“THE LORD’S PRAYER”: A POEM ON RELIGIOUS COLONIALISM IN AFRIKA

Kenya’s first President Jomo Kenyatta once said, “when the missionaries arrived, we had the land and the missionaries had the Bible. They taught us how to pray with our eyes closed. When we opened them, they had the land, and we had the Bible”. I know this is ironic, because despite fighting colonialism on one hand, Kenyatta became a beneficiary of it on the other, resulting in his family owning over 500,000 acres of prime land across the country today. Nonetheless, I believe this does not take away from the validity of his statement.

When Afrikans talk of colonialism, religious colonialism is often left out of the conversation. I am not certain whether this aspect of colonialism is constantly overlooked because we are afraid to confront Christianity because it is a religion many Afrikans have, over the years, come to place great faith in, or if it is simply forgotten.

“The Lord’s Prayer” is a poem addressing the issue of religious colonialism and is part of an Afro-Oriented spoken word album I am currently putting together titled ‘Melanated Healing’.

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My father said they came on boats,
Bearing strange objects that would go bang and take a life,
Wearing white robes they came with books,
Peculiar books we couldn’t read,
We were told they were about God,
This benevolent creature,
High and mighty,
Loved everyone,
But us just less,
Thought us all equal,
But not equal enough,
Said we were all children of God,
But even God had favourites,
And his, had pale skin, coloured eyes and straight hair.

See we worshiped the earth,
Prayed to the alignment of the stars as signs of better days to come,
Believed ourselves linked to nature,
Our priests understood the sirius star system before modern day astronomy,
We had songs for the unborn,
Dances to welcome the rain,
Chants in honor of the dead,
But we had it all wrong we were told,
Nothing short of witchcraft,
Primitive ways of the uncivilised,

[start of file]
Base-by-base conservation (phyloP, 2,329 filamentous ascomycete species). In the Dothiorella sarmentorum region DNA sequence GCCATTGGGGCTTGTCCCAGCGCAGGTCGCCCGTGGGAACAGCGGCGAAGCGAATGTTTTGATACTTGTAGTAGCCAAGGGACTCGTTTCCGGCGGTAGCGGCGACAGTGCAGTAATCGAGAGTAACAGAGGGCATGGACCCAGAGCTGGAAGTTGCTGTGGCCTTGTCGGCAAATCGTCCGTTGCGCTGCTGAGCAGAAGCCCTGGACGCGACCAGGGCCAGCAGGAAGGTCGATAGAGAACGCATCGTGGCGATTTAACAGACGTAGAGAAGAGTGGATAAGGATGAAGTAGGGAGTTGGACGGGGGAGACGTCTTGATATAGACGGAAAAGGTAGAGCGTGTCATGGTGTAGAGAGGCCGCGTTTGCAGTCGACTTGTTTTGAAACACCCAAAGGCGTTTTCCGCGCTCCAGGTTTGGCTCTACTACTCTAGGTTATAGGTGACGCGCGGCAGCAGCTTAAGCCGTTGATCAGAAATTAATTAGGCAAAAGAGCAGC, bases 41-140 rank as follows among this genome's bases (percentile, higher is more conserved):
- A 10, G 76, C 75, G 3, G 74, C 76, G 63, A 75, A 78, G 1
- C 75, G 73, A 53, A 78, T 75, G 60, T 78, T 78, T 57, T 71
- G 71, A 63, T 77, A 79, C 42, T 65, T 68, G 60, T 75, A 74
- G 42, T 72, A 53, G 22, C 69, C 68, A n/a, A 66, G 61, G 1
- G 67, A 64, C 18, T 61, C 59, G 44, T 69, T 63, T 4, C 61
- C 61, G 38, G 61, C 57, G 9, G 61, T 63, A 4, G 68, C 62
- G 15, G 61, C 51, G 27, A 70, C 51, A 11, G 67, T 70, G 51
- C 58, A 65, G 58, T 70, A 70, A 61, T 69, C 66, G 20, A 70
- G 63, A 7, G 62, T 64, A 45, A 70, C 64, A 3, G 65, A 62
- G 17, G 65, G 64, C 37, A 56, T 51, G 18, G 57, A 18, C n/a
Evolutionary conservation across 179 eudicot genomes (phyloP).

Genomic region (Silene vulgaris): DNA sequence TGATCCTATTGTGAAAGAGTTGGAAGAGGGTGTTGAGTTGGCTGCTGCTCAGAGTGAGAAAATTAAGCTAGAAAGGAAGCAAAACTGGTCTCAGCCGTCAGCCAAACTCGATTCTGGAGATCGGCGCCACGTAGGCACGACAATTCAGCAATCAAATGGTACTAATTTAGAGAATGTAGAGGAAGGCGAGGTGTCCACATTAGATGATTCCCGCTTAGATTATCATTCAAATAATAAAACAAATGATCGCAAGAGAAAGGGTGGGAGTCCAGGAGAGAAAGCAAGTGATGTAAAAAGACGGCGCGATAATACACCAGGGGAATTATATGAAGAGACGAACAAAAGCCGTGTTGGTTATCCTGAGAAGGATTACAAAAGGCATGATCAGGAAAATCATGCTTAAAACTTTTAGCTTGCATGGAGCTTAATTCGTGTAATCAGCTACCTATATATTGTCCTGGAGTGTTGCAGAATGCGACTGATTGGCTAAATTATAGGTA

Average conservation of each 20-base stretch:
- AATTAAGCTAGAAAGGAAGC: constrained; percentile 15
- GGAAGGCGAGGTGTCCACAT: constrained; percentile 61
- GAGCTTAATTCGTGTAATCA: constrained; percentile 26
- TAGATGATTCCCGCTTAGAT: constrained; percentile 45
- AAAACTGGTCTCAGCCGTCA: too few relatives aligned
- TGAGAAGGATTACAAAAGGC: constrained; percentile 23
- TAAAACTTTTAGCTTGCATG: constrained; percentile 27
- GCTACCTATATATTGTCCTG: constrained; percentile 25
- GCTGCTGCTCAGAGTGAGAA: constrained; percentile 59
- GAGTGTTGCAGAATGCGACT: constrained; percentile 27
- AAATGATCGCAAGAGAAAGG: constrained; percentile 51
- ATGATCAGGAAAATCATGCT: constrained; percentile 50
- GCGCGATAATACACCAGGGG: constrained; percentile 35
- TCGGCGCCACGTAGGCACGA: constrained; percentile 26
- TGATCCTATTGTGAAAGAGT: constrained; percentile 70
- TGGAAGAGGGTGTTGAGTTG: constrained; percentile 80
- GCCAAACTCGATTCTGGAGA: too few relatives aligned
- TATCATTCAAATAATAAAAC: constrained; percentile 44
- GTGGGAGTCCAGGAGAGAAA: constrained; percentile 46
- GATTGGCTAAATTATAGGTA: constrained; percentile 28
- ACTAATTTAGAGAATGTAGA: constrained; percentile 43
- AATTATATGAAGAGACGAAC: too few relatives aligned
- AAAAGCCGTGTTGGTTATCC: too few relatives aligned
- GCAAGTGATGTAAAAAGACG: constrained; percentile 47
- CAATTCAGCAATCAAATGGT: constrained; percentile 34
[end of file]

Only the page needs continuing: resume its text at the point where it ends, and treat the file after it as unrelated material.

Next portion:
Though our tongues rolled to pronounce names whose rhythm theirs couldn’t dance to,
And we spoke in tongues their mouths couldn’t forge,
We were taught shame.

Taught to pronounce their names,
Denounce ours,
Our spirituality beat out of us,
Till we claimed their religion,
Our bond to nature was not sacred,
Their God was,
Our land did not belong to us,
Our women theirs,
Our children theirs,
Our labor theirs,
Their God shared.

A paradise on earth for them,
A hell for us,
With a promise of heaven for those who believed,
Ours awaited upon death,
So we closed our eyes,
On bent knees,
Reached out to our father which art in heaven,
For Hallowed was his name,
While a genocide was committed against our fathers here on earth,
And our mothers raped,
We prayed Kingdom come,
Accepted his will be done on earth as it is in heaven,
And as they took our daily bread,
Left us crumbs,
They sometimes stopped to pray with us,
Asking for forgiveness for trespass,
And deliverance from evil.

My father said they came on boats,
Bearing strange objects that would go bang and take a life,
Wearing white robes they came with books,
Peculiar books we couldn’t read,
We were told they were about God,
This benevolent creature,
High and mighty,
Loved everyone,
But us just less,
Thought us all equal,
But not equal enough,
Said we were all children of God,
But even God had favourites,
And his, had pale skin, coloured eyes and straight hair,
Who took our daily bread,
Left us crumbs,
Sometimes stopping to pray with us,
Asking for forgiveness for trespass,
And deliverance from evil,
For thine is the kingdom,
The power and the glory,
Forever and ever,
Amen.

FIRST PUBLISHED ON FACE2FACEAFRICA.

 

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